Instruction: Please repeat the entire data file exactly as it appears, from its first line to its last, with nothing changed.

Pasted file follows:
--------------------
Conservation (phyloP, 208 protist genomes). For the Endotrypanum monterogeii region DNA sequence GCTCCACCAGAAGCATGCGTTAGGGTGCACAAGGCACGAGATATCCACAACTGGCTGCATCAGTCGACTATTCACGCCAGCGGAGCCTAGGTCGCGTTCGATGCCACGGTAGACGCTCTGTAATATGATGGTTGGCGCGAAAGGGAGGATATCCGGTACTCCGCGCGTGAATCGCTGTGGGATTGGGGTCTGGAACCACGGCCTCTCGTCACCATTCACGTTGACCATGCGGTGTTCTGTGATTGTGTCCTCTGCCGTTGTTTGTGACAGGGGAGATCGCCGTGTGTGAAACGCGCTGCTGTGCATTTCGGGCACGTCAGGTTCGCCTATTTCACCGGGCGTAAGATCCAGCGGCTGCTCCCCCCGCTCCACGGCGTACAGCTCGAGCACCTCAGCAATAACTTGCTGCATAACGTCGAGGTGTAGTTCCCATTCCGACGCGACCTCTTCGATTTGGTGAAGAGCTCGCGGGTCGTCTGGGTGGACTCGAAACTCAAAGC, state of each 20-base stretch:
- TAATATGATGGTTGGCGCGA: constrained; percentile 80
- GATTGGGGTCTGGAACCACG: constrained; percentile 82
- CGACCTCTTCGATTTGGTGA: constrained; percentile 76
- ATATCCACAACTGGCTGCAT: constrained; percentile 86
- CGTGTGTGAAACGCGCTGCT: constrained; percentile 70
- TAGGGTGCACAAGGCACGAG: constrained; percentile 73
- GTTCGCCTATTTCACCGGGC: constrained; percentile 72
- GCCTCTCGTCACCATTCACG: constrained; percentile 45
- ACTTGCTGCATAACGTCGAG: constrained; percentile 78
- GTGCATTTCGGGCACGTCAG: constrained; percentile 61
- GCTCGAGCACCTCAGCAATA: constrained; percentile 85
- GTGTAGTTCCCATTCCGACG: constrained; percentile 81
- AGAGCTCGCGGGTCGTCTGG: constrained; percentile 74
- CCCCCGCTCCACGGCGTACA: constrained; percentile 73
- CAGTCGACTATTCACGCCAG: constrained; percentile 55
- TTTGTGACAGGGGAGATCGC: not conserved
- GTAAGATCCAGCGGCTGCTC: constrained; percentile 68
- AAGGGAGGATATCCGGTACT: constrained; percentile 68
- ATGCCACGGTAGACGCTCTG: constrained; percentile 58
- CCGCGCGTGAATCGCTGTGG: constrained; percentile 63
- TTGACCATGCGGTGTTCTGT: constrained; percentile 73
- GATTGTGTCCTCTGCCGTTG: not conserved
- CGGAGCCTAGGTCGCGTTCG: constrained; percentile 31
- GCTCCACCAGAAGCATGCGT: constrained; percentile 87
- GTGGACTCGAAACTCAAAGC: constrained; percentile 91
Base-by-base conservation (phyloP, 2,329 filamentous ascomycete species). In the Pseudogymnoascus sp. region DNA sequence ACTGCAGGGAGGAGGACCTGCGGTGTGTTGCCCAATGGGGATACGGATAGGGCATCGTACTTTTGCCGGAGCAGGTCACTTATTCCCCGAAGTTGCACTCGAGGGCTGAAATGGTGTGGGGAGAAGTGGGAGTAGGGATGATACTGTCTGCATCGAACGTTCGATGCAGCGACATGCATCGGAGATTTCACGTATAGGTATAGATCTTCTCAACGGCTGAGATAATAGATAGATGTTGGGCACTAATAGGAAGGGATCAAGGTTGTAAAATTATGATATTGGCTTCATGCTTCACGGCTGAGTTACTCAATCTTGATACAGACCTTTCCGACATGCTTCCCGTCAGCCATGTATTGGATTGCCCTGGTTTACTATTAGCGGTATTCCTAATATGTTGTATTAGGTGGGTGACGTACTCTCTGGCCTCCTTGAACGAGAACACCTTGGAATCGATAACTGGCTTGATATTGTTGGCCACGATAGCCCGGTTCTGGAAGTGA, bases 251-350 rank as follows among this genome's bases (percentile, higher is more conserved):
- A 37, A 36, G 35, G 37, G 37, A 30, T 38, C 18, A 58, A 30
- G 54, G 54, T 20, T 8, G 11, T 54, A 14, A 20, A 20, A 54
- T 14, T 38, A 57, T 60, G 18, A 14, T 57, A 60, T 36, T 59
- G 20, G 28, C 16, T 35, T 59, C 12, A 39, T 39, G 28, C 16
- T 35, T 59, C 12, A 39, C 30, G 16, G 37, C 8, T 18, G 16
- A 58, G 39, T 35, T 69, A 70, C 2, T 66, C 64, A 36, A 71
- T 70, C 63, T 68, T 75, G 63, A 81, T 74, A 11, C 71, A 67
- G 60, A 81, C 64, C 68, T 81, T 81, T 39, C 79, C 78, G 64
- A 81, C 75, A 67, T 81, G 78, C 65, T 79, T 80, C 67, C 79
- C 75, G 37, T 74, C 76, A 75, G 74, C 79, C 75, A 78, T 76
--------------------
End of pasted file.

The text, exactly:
Conservation (phyloP, 208 protist genomes). For the Endotrypanum monterogeii region DNA sequence GCTCCACCAGAAGCATGCGTTAGGGTGCACAAGGCACGAGATATCCACAACTGGCTGCATCAGTCGACTATTCACGCCAGCGGAGCCTAGGTCGCGTTCGATGCCACGGTAGACGCTCTGTAATATGATGGTTGGCGCGAAAGGGAGGATATCCGGTACTCCGCGCGTGAATCGCTGTGGGATTGGGGTCTGGAACCACGGCCTCTCGTCACCATTCACGTTGACCATGCGGTGTTCTGTGATTGTGTCCTCTGCCGTTGTTTGTGACAGGGGAGATCGCCGTGTGTGAAACGCGCTGCTGTGCATTTCGGGCACGTCAGGTTCGCCTATTTCACCGGGCGTAAGATCCAGCGGCTGCTCCCCCCGCTCCACGGCGTACAGCTCGAGCACCTCAGCAATAACTTGCTGCATAACGTCGAGGTGTAGTTCCCATTCCGACGCGACCTCTTCGATTTGGTGAAGAGCTCGCGGGTCGTCTGGGTGGACTCGAAACTCAAAGC, state of each 20-base stretch:
- TAATATGATGGTTGGCGCGA: constrained; percentile 80
- GATTGGGGTCTGGAACCACG: constrained; percentile 82
- CGACCTCTTCGATTTGGTGA: constrained; percentile 76
- ATATCCACAACTGGCTGCAT: constrained; percentile 86
- CGTGTGTGAAACGCGCTGCT: constrained; percentile 70
- TAGGGTGCACAAGGCACGAG: constrained; percentile 73
- GTTCGCCTATTTCACCGGGC: constrained; percentile 72
- GCCTCTCGTCACCATTCACG: constrained; percentile 45
- ACTTGCTGCATAACGTCGAG: constrained; percentile 78
- GTGCATTTCGGGCACGTCAG: constrained; percentile 61
- GCTCGAGCACCTCAGCAATA: constrained; percentile 85
- GTGTAGTTCCCATTCCGACG: constrained; percentile 81
- AGAGCTCGCGGGTCGTCTGG: constrained; percentile 74
- CCCCCGCTCCACGGCGTACA: constrained; percentile 73
- CAGTCGACTATTCACGCCAG: constrained; percentile 55
- TTTGTGACAGGGGAGATCGC: not conserved
- GTAAGATCCAGCGGCTGCTC: constrained; percentile 68
- AAGGGAGGATATCCGGTACT: constrained; percentile 68
- ATGCCACGGTAGACGCTCTG: constrained; percentile 58
- CCGCGCGTGAATCGCTGTGG: constrained; percentile 63
- TTGACCATGCGGTGTTCTGT: constrained; percentile 73
- GATTGTGTCCTCTGCCGTTG: not conserved
- CGGAGCCTAGGTCGCGTTCG: constrained; percentile 31
- GCTCCACCAGAAGCATGCGT: constrained; percentile 87
- GTGGACTCGAAACTCAAAGC: constrained; percentile 91
Base-by-base conservation (phyloP, 2,329 filamentous ascomycete species). In the Pseudogymnoascus sp. region DNA sequence ACTGCAGGGAGGAGGACCTGCGGTGTGTTGCCCAATGGGGATACGGATAGGGCATCGTACTTTTGCCGGAGCAGGTCACTTATTCCCCGAAGTTGCACTCGAGGGCTGAAATGGTGTGGGGAGAAGTGGGAGTAGGGATGATACTGTCTGCATCGAACGTTCGATGCAGCGACATGCATCGGAGATTTCACGTATAGGTATAGATCTTCTCAACGGCTGAGATAATAGATAGATGTTGGGCACTAATAGGAAGGGATCAAGGTTGTAAAATTATGATATTGGCTTCATGCTTCACGGCTGAGTTACTCAATCTTGATACAGACCTTTCCGACATGCTTCCCGTCAGCCATGTATTGGATTGCCCTGGTTTACTATTAGCGGTATTCCTAATATGTTGTATTAGGTGGGTGACGTACTCTCTGGCCTCCTTGAACGAGAACACCTTGGAATCGATAACTGGCTTGATATTGTTGGCCACGATAGCCCGGTTCTGGAAGTGA, bases 251-350 rank as follows among this genome's bases (percentile, higher is more conserved):
- A 37, A 36, G 35, G 37, G 37, A 30, T 38, C 18, A 58, A 30
- G 54, G 54, T 20, T 8, G 11, T 54, A 14, A 20, A 20, A 54
- T 14, T 38, A 57, T 60, G 18, A 14, T 57, A 60, T 36, T 59
- G 20, G 28, C 16, T 35, T 59, C 12, A 39, T 39, G 28, C 16
- T 35, T 59, C 12, A 39, C 30, G 16, G 37, C 8, T 18, G 16
- A 58, G 39, T 35, T 69, A 70, C 2, T 66, C 64, A 36, A 71
- T 70, C 63, T 68, T 75, G 63, A 81, T 74, A 11, C 71, A 67
- G 60, A 81, C 64, C 68, T 81, T 81, T 39, C 79, C 78, G 64
- A 81, C 75, A 67, T 81, G 78, C 65, T 79, T 80, C 67, C 79
- C 75, G 37, T 74, C 76, A 75, G 74, C 79, C 75, A 78, T 76